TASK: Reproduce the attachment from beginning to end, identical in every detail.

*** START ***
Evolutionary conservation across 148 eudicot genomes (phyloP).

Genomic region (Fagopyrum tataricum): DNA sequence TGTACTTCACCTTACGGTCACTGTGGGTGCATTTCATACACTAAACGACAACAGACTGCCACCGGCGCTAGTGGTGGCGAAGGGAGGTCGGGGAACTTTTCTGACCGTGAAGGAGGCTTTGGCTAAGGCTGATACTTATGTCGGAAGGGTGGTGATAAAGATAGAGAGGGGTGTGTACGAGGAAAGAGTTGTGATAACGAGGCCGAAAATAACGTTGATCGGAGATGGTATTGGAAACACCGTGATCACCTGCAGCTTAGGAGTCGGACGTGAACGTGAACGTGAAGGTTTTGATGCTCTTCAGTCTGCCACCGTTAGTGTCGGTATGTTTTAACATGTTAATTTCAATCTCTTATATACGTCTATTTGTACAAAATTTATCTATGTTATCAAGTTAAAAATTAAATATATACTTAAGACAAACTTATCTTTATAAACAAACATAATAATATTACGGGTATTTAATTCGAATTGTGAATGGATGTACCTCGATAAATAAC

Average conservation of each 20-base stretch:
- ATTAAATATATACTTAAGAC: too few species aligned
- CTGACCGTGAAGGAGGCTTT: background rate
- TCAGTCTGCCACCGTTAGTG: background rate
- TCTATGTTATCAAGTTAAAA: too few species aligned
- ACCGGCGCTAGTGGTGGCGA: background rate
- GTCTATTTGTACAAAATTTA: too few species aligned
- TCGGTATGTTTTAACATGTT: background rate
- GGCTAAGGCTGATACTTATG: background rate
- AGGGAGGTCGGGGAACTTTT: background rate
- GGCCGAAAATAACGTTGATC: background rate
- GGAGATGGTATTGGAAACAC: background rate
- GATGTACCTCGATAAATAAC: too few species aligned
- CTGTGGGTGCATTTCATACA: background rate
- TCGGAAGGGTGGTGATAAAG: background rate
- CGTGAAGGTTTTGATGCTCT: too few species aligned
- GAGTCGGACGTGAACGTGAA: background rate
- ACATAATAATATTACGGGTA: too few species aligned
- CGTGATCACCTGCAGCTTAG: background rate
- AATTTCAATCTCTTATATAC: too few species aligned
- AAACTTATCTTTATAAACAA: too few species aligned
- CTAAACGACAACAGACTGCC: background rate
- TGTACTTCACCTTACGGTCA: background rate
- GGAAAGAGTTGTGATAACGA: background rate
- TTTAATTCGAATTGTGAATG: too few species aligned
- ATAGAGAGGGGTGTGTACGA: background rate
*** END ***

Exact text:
Evolutionary conservation across 148 eudicot genomes (phyloP).

Genomic region (Fagopyrum tataricum): DNA sequence TGTACTTCACCTTACGGTCACTGTGGGTGCATTTCATACACTAAACGACAACAGACTGCCACCGGCGCTAGTGGTGGCGAAGGGAGGTCGGGGAACTTTTCTGACCGTGAAGGAGGCTTTGGCTAAGGCTGATACTTATGTCGGAAGGGTGGTGATAAAGATAGAGAGGGGTGTGTACGAGGAAAGAGTTGTGATAACGAGGCCGAAAATAACGTTGATCGGAGATGGTATTGGAAACACCGTGATCACCTGCAGCTTAGGAGTCGGACGTGAACGTGAACGTGAAGGTTTTGATGCTCTTCAGTCTGCCACCGTTAGTGTCGGTATGTTTTAACATGTTAATTTCAATCTCTTATATACGTCTATTTGTACAAAATTTATCTATGTTATCAAGTTAAAAATTAAATATATACTTAAGACAAACTTATCTTTATAAACAAACATAATAATATTACGGGTATTTAATTCGAATTGTGAATGGATGTACCTCGATAAATAAC

Average conservation of each 20-base stretch:
- ATTAAATATATACTTAAGAC: too few species aligned
- CTGACCGTGAAGGAGGCTTT: background rate
- TCAGTCTGCCACCGTTAGTG: background rate
- TCTATGTTATCAAGTTAAAA: too few species aligned
- ACCGGCGCTAGTGGTGGCGA: background rate
- GTCTATTTGTACAAAATTTA: too few species aligned
- TCGGTATGTTTTAACATGTT: background rate
- GGCTAAGGCTGATACTTATG: background rate
- AGGGAGGTCGGGGAACTTTT: background rate
- GGCCGAAAATAACGTTGATC: background rate
- GGAGATGGTATTGGAAACAC: background rate
- GATGTACCTCGATAAATAAC: too few species aligned
- CTGTGGGTGCATTTCATACA: background rate
- TCGGAAGGGTGGTGATAAAG: background rate
- CGTGAAGGTTTTGATGCTCT: too few species aligned
- GAGTCGGACGTGAACGTGAA: background rate
- ACATAATAATATTACGGGTA: too few species aligned
- CGTGATCACCTGCAGCTTAG: background rate
- AATTTCAATCTCTTATATAC: too few species aligned
- AAACTTATCTTTATAAACAA: too few species aligned
- CTAAACGACAACAGACTGCC: background rate
- TGTACTTCACCTTACGGTCA: background rate
- GGAAAGAGTTGTGATAACGA: background rate
- TTTAATTCGAATTGTGAATG: too few species aligned
- ATAGAGAGGGGTGTGTACGA: background rate